Scottish Liberal Democrat leader Willie Rennie has today used a visit to Dunfermline to make the case for raising the starting age for formal schooling to 7, transforming how children learn in what is currently P1 and P2.
The longer early years phase will still be mandatory but it will focus on child development, social skills, outdoor learning, and physical and mental health.
In advance of this, the party would also immediately abolish the SNP's controversial national testing of five-year-olds which runs contrary to a play-based education and has been heavily criticised by teachers and independent education experts.
Willie Rennie said:
“At the forthcoming election, Scottish Liberal Democrats will ask voters to back us to put the education system first.
“Scottish Liberal Democrats will introduce a truly-play based education until age 7 to give every child a flying start. By learning together through play children develop the skills needed for trickier tasks and are better prepared to shine in areas like literacy and numeracy.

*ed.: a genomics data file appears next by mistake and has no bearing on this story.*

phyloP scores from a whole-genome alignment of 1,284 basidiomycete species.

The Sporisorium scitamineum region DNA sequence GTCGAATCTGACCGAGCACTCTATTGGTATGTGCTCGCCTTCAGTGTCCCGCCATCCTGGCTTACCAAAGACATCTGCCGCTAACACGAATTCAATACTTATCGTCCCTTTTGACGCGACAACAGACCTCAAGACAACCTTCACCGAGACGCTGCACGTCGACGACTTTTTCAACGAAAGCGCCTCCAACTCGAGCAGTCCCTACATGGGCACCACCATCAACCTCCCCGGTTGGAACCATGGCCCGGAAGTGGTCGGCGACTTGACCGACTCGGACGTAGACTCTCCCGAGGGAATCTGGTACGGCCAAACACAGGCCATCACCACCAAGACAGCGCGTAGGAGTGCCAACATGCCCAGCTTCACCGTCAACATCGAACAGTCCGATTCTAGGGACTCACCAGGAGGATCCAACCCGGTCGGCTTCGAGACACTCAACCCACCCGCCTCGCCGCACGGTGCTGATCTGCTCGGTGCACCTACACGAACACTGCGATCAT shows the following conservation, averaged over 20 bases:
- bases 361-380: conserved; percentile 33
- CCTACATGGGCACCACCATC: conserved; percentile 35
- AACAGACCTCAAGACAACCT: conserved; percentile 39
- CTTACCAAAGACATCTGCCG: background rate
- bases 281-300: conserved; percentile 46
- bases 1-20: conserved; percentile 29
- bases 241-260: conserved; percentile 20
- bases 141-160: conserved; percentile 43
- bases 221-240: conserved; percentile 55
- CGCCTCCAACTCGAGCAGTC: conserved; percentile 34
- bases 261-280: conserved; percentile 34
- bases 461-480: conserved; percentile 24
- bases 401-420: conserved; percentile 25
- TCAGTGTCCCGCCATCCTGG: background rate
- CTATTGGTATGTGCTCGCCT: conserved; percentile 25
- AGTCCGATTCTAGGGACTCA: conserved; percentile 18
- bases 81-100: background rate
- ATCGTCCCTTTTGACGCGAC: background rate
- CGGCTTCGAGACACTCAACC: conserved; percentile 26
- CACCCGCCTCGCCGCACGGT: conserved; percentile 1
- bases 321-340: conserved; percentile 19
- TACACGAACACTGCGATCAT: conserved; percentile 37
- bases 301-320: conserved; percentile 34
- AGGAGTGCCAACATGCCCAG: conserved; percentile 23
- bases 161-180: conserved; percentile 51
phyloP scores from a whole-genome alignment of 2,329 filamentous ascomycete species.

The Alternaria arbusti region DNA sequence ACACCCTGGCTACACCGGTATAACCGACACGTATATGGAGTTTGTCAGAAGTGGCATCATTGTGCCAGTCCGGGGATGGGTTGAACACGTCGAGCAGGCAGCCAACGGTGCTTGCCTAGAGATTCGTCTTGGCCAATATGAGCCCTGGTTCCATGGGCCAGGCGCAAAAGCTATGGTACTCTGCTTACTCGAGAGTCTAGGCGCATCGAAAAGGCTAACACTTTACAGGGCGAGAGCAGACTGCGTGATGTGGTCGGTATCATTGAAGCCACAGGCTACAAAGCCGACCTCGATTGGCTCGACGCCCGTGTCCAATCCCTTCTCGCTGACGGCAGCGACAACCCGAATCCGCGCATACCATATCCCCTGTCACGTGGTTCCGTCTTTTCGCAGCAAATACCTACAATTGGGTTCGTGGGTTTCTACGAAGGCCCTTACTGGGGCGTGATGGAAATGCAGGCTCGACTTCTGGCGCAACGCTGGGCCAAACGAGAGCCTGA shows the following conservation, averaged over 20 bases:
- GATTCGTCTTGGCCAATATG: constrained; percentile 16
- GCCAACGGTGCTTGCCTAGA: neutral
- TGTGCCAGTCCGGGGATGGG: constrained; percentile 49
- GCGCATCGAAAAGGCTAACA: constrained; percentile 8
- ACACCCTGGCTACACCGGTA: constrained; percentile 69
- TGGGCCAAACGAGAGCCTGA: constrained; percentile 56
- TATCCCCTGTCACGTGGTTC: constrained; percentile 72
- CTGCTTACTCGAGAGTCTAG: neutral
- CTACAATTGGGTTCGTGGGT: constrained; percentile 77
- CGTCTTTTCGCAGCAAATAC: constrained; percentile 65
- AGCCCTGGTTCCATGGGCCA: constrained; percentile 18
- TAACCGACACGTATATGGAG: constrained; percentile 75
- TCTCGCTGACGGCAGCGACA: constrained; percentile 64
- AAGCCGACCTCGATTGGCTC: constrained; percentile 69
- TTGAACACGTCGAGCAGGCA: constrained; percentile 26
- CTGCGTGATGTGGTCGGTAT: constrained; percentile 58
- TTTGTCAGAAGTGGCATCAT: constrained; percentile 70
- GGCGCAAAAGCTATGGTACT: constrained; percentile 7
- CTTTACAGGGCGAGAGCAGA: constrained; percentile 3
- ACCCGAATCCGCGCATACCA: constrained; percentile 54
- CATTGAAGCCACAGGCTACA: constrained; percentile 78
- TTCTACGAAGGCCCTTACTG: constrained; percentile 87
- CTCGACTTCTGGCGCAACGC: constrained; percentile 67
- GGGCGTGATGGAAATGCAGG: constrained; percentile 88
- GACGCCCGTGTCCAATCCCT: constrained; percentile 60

“The UK is almost unique in Europe in expecting children as young as 4 or 5 to begin formal schooling. By the age of 9, pupils in Finland have much higher reading levels than pupils in the UK, having started at the age of 7.
"In advance of this we would also immediately abolish the national testing of four- and five-year-olds introduced by the SNP and heavily criticised by teachers. Parliament voted to halt them years ago but was ignored. The SNP claimed the support of world-leading experts for the controversial policy, only for those same experts to call it a 'perverse misrepresentation' of their work and conclude the tests were 'completely useless'.
“Scottish Liberal Democrats will always be the party of education. It’s time for a historical, radical, and positive change to improve our children’s future. Raising the starting age for formal schooling to 7 is an important part of our plans to make Scottish education the best again."